"She heard the call of her King and country to do something in the crisis through which we as a nation are passing.
"When accepted she went right willingly to the work that fell to her lot, and faithfully she discharged the duties devolving upon her until sickness intervened and stayed her hand."
That is how Rev James Thompson, the Presbyterian minister of Great James Street Church in Londonderry, honoured 26-year-old Laura Marion Gailey, in March 1917.
The volunteer nurse had died just days before.
She is the only woman among the 756 Great War fallen who are remembered on Derry's war memorial.
"It is very, very rare to for a woman to be remembered on a public memorial from that time," said a historian who has researched those honoured on the memorial.
It was unusual, too, for women to be buried with full military honours, Trevor Temple told BBC News NI.
Miss Gailey, from Bayview Terrace, was afforded that honour.
"Laura Gailey was one of the thousands of women who served as VADs, whose role was to care for the troops wounded on the battlefield," Trevor said.
Managed by the Red Cross, more than 90,000 volunteers - three quarters of whom were women - joined the Voluntary Aid Detachment (VAD) to work in auxiliary hospitals at home and overseas.
They had not been nurses in peacetime. Author Agatha Christie, campaigner Vera Brittain, Wimbledon champion Lottie Dod and suffragist Sophia Duleep Singh ranked among their number.
"The vast majority of First World War volunteers were ordinary women, and men, who cared for the wounded and sick, drove ambulances and acted as clerks, cooks and storekeepers," said Mehzebin Adam of the British Red Cross Heritage team.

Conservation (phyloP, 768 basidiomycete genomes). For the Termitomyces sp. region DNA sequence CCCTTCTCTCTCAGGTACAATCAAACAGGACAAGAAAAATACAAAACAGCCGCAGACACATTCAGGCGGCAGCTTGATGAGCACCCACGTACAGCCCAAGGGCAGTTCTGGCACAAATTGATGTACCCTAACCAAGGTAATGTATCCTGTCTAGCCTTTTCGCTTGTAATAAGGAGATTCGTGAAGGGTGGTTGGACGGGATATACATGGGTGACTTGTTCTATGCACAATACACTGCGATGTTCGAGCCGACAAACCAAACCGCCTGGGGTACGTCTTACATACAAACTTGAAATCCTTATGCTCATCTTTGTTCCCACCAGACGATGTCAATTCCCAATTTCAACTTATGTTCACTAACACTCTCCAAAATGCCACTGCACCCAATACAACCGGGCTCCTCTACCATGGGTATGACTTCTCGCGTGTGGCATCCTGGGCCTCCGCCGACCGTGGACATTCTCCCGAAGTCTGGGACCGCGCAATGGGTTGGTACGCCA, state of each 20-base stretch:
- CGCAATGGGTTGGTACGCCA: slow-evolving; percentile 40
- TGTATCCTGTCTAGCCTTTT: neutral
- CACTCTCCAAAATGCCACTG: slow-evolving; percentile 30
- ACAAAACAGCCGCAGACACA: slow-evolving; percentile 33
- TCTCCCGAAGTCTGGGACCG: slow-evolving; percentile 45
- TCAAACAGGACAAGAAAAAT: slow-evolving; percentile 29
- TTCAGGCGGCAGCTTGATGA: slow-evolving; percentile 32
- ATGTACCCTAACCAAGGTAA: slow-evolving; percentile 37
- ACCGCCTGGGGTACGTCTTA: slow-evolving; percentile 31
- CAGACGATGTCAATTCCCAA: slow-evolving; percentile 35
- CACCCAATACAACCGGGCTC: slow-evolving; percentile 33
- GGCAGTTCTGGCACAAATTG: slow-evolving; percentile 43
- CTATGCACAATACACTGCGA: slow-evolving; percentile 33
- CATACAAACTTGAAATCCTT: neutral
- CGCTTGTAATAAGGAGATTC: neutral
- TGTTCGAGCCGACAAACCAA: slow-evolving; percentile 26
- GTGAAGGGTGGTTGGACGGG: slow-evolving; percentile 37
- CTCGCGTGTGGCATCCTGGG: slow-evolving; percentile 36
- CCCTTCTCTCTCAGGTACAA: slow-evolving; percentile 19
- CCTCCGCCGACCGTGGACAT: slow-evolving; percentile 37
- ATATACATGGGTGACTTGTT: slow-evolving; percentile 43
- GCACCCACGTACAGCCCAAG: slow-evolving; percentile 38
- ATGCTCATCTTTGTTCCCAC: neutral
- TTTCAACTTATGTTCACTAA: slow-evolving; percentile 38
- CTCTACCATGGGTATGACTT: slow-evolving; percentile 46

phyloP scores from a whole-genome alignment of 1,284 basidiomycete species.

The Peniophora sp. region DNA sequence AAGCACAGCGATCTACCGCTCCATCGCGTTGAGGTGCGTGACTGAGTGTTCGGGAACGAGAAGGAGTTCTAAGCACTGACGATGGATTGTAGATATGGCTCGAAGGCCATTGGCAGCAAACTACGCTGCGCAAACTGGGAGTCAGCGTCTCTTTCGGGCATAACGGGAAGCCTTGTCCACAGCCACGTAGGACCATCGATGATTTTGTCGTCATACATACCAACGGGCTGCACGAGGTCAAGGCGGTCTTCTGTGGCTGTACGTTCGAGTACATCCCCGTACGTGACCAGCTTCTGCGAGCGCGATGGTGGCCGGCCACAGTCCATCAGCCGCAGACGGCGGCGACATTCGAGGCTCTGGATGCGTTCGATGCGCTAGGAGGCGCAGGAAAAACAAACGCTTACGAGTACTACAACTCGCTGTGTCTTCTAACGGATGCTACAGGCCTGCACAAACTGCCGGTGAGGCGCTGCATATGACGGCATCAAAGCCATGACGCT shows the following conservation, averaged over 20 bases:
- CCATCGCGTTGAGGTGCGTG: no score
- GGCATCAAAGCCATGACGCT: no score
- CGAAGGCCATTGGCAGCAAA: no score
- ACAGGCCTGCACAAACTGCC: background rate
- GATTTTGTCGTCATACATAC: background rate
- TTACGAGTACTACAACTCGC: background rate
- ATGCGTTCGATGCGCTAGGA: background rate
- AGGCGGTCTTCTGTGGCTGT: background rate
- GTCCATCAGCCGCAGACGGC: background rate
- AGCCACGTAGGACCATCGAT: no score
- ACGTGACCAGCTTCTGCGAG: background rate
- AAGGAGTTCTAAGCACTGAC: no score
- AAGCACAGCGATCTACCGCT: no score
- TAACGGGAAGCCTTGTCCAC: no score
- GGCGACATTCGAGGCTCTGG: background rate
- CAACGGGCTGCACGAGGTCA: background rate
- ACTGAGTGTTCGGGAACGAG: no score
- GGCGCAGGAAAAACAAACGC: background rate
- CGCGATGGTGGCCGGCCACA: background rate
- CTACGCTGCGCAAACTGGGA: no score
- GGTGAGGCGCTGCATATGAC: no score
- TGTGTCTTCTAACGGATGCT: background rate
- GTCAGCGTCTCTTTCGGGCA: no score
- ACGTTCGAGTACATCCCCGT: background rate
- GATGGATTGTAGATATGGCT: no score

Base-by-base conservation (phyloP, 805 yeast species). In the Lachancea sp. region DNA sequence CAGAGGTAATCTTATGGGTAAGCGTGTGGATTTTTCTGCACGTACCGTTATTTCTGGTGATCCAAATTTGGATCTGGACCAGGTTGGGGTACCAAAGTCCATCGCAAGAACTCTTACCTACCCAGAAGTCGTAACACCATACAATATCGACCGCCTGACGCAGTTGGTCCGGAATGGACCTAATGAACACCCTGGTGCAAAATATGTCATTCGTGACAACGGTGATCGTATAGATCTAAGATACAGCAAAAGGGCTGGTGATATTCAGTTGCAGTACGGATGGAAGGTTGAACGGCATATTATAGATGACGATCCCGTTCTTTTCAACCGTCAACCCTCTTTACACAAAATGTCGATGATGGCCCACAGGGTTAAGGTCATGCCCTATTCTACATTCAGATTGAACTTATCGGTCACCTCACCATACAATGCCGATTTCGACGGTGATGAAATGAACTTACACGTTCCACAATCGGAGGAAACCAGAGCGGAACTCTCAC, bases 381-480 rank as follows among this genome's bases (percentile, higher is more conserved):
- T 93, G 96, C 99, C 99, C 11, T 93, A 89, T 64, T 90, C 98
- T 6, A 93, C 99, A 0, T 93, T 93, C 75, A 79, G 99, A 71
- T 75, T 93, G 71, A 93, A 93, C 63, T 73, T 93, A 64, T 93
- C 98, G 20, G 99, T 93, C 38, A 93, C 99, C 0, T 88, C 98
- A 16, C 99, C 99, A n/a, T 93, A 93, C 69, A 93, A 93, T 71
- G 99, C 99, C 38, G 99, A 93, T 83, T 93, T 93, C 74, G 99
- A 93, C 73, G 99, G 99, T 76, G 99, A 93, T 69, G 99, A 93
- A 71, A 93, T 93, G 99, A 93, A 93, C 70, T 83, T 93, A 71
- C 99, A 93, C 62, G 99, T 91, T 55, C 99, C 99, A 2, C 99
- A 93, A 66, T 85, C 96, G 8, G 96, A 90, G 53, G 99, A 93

Laura Gailey was "one such woman", she said.
Born into a liberal unionist family in pre partition Ireland, Laura Gailey had attended Derry's Victoria High School.
She is mentioned by novelist Kathleen Coyle, a fellow pupil, in her autobiographical work, A Magical Realm,
Laura Gailey, writes Coyle of her school friend, "hardly ever walked at all".
"She skipped and danced and there was a brown velvet liveliness that made me think of goats and pansies somehow combined.
"The only discipline that was in her blood was that which went to music."
It is a description of childhood playfulness seemingly far removed from wartime nursing.
Laura Gailey was one of about 2,000 VADs to come from Ireland.
Her service records show she volunteered in June 1915, joining the Donegal/Londonderry Commission of the St John's Ambulance Service.
She was deployed as a nurse to the First Western Military Hospital in Liverpool.
"Laura was well regarded for her gentle disposition and ready sympathy," added Ms Adam.
"And delivered this through dedicated, compassionate and skilled humanitarian service at a time of national crisis just as so many other women did."
Often conditions in which VADs worked were tough, infection control was not fully understood.
Contracting a major illness was a commonplace among those caring for the wounded.
"On 24 March, 1917 and aged just 26 years after contracting measles followed by pneumonia, Laura sadly lost her life whilst on active service," said Ms Adam.
"Holding a rank equivalent to an officer, by King's Regulations she was buried with full military honours on 29 March with 200 nurses present to pay their respects."
Although her rank afforded her a military burial, it was not for another 100 years that her grave would be marked with a headstone.
Purchased with funds raised by the ladies of the Mountjoy Orange Lodge in Londonderry, the headstone was erected on 21 March 2017 at her final resting place in Liverpool, just days from the centenary of Ms Gailey's death.
Her service, and that of the numerous women volunteers, Ms Adam said, "led to significant social change with women, driven by their war experiences, seeking greater opportunities in the workplace and securing the same voting rights as men in 1928."